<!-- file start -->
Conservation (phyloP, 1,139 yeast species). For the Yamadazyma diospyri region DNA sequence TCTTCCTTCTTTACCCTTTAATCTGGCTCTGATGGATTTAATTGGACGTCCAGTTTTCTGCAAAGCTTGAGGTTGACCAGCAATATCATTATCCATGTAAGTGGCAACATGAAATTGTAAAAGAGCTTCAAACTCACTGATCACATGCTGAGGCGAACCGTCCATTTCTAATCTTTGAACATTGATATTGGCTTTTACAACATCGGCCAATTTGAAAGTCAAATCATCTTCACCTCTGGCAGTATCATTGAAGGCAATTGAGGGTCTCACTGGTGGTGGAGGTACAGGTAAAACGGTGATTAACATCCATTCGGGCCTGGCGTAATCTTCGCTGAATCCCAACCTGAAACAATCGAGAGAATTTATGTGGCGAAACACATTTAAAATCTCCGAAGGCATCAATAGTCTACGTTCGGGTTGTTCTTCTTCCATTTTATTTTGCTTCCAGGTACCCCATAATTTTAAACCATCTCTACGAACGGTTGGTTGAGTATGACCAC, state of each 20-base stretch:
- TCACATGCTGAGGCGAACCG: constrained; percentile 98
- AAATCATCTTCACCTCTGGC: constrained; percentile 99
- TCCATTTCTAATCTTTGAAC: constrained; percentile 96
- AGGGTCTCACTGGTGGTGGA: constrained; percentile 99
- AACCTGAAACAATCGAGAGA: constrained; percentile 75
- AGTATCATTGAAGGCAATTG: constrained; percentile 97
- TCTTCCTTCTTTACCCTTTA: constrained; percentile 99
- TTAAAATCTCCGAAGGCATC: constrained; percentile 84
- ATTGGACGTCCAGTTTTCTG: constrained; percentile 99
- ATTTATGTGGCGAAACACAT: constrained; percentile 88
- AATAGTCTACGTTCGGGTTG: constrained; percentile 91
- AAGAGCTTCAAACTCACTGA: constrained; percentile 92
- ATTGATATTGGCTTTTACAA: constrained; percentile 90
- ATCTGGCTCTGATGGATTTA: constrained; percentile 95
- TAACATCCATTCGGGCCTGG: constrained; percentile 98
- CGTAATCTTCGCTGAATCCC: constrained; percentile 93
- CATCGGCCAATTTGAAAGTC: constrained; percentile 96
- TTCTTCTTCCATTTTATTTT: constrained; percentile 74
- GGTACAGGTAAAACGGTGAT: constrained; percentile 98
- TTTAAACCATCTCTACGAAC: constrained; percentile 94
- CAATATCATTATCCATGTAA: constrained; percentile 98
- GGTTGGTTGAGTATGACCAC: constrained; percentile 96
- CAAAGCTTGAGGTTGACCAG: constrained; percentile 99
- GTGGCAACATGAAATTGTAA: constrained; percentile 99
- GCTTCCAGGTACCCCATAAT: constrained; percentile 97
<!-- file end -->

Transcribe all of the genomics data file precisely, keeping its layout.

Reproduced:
Conservation (phyloP, 1,139 yeast species). For the Yamadazyma diospyri region DNA sequence TCTTCCTTCTTTACCCTTTAATCTGGCTCTGATGGATTTAATTGGACGTCCAGTTTTCTGCAAAGCTTGAGGTTGACCAGCAATATCATTATCCATGTAAGTGGCAACATGAAATTGTAAAAGAGCTTCAAACTCACTGATCACATGCTGAGGCGAACCGTCCATTTCTAATCTTTGAACATTGATATTGGCTTTTACAACATCGGCCAATTTGAAAGTCAAATCATCTTCACCTCTGGCAGTATCATTGAAGGCAATTGAGGGTCTCACTGGTGGTGGAGGTACAGGTAAAACGGTGATTAACATCCATTCGGGCCTGGCGTAATCTTCGCTGAATCCCAACCTGAAACAATCGAGAGAATTTATGTGGCGAAACACATTTAAAATCTCCGAAGGCATCAATAGTCTACGTTCGGGTTGTTCTTCTTCCATTTTATTTTGCTTCCAGGTACCCCATAATTTTAAACCATCTCTACGAACGGTTGGTTGAGTATGACCAC, state of each 20-base stretch:
- TCACATGCTGAGGCGAACCG: constrained; percentile 98
- AAATCATCTTCACCTCTGGC: constrained; percentile 99
- TCCATTTCTAATCTTTGAAC: constrained; percentile 96
- AGGGTCTCACTGGTGGTGGA: constrained; percentile 99
- AACCTGAAACAATCGAGAGA: constrained; percentile 75
- AGTATCATTGAAGGCAATTG: constrained; percentile 97
- TCTTCCTTCTTTACCCTTTA: constrained; percentile 99
- TTAAAATCTCCGAAGGCATC: constrained; percentile 84
- ATTGGACGTCCAGTTTTCTG: constrained; percentile 99
- ATTTATGTGGCGAAACACAT: constrained; percentile 88
- AATAGTCTACGTTCGGGTTG: constrained; percentile 91
- AAGAGCTTCAAACTCACTGA: constrained; percentile 92
- ATTGATATTGGCTTTTACAA: constrained; percentile 90
- ATCTGGCTCTGATGGATTTA: constrained; percentile 95
- TAACATCCATTCGGGCCTGG: constrained; percentile 98
- CGTAATCTTCGCTGAATCCC: constrained; percentile 93
- CATCGGCCAATTTGAAAGTC: constrained; percentile 96
- TTCTTCTTCCATTTTATTTT: constrained; percentile 74
- GGTACAGGTAAAACGGTGAT: constrained; percentile 98
- TTTAAACCATCTCTACGAAC: constrained; percentile 94
- CAATATCATTATCCATGTAA: constrained; percentile 98
- GGTTGGTTGAGTATGACCAC: constrained; percentile 96
- CAAAGCTTGAGGTTGACCAG: constrained; percentile 99
- GTGGCAACATGAAATTGTAA: constrained; percentile 99
- GCTTCCAGGTACCCCATAAT: constrained; percentile 97